After South Korea and North Korea announced they would hold high-level talks, Trump took credit for the progress.

“With all of the failed ‘experts’ weighing in, does anybody really believe that talks and dialogue would be going on between North and South Korea right now if I wasn’t firm, strong and willing to commit our total 'might' against the North. Fools, but talks are a good thing!” he tweeted Thursday.

Mathew Burrows, director of the Atlantic Council’s Strategic Foresight Initiative, said he would describe Trump’s foreign policy moves over the last week as “rhetorically aggressive,” but added that few had concrete actions associated with them.

What concrete actions were taken, such as on Pakistani aid, were counterproductive, Burrows said.

“You can eliminate some, but the thing is, the Pakistanis already believe the U.S. has a very short attention span,” he said. “This is just going to confirm for a lot of Pakistanis that the U.S. is a highly unreliable partner.”

Taken as a whole, Burrows said he was doubtful Trump’s actions over the last week were part of a broader strategy.

“It’s not clear to me that this is part of a well thought-out strategy that he played the bad guy and [Secretary of State Rex] Tillerson and [Defense Secretary James] Mattis can go in and get some change,” Burrows said. “It’s more in the realm of an emotional outburst.”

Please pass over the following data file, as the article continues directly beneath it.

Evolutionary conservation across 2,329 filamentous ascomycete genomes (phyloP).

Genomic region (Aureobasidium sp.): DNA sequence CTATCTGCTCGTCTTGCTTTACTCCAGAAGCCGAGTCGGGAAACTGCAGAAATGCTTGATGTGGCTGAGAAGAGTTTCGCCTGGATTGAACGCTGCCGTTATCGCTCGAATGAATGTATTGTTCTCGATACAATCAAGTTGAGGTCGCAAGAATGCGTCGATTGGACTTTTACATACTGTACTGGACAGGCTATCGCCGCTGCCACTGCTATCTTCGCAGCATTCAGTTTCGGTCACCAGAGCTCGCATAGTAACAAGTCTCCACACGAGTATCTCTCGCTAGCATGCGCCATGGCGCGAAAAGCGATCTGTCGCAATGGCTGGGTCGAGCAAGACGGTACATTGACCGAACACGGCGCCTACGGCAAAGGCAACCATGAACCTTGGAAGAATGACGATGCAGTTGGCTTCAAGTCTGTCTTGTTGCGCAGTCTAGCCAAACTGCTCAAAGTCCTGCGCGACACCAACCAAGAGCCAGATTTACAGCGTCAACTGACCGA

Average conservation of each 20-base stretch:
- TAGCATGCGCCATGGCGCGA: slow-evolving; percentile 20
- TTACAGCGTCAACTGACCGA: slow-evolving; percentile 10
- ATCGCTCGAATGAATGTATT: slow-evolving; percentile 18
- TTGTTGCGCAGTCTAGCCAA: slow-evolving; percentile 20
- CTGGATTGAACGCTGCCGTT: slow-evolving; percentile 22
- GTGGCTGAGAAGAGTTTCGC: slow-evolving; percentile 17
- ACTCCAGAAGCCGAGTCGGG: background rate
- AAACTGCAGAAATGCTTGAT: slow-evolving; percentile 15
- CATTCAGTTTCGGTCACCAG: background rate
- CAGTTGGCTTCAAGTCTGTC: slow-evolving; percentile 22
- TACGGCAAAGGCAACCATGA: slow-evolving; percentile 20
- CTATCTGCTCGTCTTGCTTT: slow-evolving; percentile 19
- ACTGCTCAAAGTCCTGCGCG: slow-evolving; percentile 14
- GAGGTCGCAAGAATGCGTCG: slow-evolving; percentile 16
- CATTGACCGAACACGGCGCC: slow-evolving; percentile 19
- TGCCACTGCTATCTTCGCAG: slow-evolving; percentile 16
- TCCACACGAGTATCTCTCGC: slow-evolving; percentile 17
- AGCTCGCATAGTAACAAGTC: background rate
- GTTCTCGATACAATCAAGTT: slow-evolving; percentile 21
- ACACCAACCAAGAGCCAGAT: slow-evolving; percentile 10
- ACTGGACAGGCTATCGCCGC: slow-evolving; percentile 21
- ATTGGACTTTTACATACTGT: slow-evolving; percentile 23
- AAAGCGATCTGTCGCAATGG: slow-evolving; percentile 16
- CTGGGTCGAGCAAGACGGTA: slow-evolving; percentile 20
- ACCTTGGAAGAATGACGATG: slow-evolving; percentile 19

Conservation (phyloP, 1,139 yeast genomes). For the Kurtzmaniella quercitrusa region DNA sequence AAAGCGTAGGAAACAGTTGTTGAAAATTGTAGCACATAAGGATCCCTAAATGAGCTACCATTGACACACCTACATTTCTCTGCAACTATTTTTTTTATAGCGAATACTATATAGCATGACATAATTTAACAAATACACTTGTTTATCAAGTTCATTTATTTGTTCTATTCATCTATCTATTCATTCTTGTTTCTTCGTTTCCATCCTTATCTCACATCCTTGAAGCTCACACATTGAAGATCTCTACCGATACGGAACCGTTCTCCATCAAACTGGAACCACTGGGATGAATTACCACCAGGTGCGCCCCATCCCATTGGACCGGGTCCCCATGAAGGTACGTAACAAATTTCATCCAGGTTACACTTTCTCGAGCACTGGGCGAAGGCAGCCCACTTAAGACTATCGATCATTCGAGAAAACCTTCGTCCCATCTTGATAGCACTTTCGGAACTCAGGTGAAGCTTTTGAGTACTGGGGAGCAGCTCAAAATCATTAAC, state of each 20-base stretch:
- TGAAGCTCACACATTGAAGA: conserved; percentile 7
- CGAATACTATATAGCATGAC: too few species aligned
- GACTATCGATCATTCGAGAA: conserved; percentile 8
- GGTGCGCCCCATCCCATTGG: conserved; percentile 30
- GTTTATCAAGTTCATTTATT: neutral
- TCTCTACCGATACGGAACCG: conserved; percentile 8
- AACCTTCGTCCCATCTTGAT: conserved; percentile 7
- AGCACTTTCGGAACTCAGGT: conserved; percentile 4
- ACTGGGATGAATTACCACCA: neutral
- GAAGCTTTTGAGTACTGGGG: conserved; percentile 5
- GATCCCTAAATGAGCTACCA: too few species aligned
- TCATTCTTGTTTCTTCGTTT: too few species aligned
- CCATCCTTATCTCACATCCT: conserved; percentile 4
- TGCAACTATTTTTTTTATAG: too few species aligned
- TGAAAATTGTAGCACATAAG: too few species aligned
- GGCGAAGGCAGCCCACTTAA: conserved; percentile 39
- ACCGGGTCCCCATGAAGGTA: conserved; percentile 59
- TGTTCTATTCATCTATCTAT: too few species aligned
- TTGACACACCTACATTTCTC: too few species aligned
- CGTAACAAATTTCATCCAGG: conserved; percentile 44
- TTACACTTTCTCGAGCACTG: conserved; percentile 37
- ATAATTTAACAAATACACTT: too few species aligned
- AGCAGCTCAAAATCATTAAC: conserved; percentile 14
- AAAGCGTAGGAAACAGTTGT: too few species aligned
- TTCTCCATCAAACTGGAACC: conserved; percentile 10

But Carafano at Heritage said the actions were “not knee-jerk.” Rather, he said, Trump has warned Pakistan since August of ramifications of failing to take sufficient actions against terrorists, while his response to the Iran protests was an extension of previous criticisms of the government.

“Obviously he didn’t plan the Iranian protests, but when the protests went out, it was, 'how can we leverage what’s going on here to complement our existing policy,' ” Carafano said.

The week was also characteristic of Trump’s willingness to break with the past, Carafano added.

“The overarching theme is he’s just picking up where he left off.”